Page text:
Staircase Jig

By Frank Vanderveur of Minnesota Logworks, Inc.

Reprinted from Spring 2012 newsletter

Here is another way to cut the correct angles on the top and bottom of the staircase. This jig that I have tried worked well for me, it was fast and accurate.

The stair treads are notched into the log stringers and then fastened with ¼” GRK screws. These fasteners are countersunk into the stringer and the holes are plugged with a dowel, so you will not see the holes in the stair stringers. The angle of the screw is important………

Picture 1

I used a 2×2 and added “filler wood” which includes the wooden guide, on which the pads mounted on your chainsaw bar glide on. The total sum of the “filler wood” and guide is equal to the height of the riser, which in this case is 7-5/16”. I slide the jig over the stair tread and fasten the 2×2 with screws to the top surface of the stair tread.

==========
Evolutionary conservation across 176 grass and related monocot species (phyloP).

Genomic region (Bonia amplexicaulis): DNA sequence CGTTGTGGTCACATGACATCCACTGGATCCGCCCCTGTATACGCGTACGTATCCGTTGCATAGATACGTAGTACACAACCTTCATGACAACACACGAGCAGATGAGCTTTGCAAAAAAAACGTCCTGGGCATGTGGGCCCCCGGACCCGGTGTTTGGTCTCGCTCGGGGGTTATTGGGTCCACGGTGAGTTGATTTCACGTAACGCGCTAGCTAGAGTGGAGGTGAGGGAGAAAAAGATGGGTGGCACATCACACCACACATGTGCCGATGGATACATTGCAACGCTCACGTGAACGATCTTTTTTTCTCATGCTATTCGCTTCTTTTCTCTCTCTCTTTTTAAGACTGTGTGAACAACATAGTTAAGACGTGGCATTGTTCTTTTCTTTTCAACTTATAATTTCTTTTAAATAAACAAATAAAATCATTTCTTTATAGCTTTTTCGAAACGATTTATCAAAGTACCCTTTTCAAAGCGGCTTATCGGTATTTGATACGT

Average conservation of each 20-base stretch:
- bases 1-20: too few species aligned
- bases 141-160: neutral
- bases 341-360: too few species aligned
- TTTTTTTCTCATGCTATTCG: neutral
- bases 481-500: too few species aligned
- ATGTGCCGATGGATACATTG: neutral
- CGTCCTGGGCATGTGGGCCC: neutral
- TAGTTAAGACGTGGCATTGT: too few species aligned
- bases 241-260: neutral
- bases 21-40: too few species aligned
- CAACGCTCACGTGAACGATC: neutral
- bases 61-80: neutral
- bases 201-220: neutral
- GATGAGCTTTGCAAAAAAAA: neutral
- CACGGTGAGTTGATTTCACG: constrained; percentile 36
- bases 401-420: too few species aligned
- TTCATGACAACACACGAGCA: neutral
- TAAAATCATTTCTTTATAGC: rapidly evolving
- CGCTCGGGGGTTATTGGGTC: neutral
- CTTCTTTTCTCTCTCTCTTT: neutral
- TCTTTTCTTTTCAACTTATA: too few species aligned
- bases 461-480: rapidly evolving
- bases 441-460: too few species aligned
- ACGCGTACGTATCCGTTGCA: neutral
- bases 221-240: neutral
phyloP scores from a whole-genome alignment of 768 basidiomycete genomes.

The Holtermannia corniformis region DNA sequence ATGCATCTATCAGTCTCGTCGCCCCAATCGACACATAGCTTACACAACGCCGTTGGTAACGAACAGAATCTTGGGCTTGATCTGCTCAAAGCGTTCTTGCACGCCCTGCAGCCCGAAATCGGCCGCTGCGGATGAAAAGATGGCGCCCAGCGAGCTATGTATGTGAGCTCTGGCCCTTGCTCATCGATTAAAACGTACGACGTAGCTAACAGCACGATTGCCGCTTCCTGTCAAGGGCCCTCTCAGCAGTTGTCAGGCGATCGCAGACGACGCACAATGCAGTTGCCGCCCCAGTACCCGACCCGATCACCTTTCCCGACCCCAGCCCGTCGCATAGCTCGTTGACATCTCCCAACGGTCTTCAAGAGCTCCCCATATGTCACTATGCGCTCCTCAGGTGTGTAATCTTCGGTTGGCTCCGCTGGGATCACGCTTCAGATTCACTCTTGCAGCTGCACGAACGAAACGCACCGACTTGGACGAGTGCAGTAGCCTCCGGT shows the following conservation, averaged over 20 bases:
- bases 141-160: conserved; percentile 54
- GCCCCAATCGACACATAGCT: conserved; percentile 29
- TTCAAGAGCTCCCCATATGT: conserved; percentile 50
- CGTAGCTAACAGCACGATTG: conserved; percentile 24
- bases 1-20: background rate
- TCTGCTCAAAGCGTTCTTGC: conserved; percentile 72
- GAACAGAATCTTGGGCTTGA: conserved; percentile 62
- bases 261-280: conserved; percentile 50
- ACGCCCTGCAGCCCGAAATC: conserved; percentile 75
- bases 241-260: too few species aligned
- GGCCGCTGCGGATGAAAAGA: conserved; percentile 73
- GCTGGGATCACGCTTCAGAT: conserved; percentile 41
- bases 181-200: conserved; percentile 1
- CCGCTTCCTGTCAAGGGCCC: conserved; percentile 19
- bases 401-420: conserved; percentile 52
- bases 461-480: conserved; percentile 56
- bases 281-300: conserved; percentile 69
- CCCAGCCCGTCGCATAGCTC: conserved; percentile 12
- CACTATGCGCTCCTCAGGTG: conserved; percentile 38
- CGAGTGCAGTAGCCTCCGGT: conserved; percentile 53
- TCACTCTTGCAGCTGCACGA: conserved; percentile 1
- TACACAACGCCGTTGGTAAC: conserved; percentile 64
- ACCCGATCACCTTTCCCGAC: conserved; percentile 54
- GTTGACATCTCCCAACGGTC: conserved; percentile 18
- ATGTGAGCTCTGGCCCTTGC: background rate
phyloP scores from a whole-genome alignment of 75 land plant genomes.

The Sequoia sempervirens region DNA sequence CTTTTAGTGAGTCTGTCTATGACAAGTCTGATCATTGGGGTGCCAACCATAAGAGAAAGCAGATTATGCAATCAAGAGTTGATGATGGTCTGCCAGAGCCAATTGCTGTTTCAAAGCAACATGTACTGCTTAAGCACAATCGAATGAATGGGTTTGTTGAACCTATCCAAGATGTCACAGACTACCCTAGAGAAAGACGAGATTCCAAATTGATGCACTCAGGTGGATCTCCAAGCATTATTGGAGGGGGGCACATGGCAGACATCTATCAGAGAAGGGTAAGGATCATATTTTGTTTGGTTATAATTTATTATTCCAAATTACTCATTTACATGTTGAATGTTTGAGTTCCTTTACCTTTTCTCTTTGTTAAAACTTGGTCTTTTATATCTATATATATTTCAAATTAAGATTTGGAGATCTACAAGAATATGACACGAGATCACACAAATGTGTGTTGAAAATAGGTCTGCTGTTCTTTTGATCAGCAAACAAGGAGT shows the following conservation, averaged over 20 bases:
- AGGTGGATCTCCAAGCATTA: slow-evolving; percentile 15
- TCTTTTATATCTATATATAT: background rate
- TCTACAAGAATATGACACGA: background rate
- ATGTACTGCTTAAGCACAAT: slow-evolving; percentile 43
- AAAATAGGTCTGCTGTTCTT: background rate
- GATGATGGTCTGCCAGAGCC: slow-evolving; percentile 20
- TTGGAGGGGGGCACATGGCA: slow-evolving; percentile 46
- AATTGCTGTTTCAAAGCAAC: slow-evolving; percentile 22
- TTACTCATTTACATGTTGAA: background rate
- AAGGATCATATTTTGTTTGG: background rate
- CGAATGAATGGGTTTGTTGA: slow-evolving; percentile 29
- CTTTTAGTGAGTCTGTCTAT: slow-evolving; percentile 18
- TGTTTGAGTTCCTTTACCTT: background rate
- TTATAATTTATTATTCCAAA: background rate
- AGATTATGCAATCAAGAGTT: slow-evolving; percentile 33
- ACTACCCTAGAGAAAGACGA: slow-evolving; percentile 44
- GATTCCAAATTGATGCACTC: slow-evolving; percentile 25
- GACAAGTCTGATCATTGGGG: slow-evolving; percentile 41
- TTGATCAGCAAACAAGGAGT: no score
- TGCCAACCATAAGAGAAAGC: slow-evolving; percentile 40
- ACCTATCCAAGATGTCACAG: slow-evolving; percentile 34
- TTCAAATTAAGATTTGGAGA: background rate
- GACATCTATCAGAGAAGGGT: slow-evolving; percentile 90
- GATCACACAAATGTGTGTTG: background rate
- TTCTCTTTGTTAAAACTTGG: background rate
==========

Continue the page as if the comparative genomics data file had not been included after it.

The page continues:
See Picture #1:

Picture 2

It depends on how long of a bar you have but if you can’t cut both stringers at the same time you can cut the first stringer and then move the jig from one end to the other end of the stair tread and leave the one jig in the middle between the stringers. Then cut the second stringer.

Picture 3

For the top part of the staircase stringer, I used a 12” x 10 ½” jig made out of 2×2’s and a 2 x 10 cut to the right run which in this case is 10-½”. I fastened these to the end of the stair tread using a piece of plywood and screws. See picture # 3.

Picture 3

If your bar is not long enough you can place a jig in between the stringers, cut the first stringer and just move the first jig to the other side in order to make a cut on the second stringer.

Good Luck and keep your chain sharp.

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This entry was posted in Frank Vanderveur, Log Building Tips, Techniques, Tools and Jigs. Bookmark the permalink.

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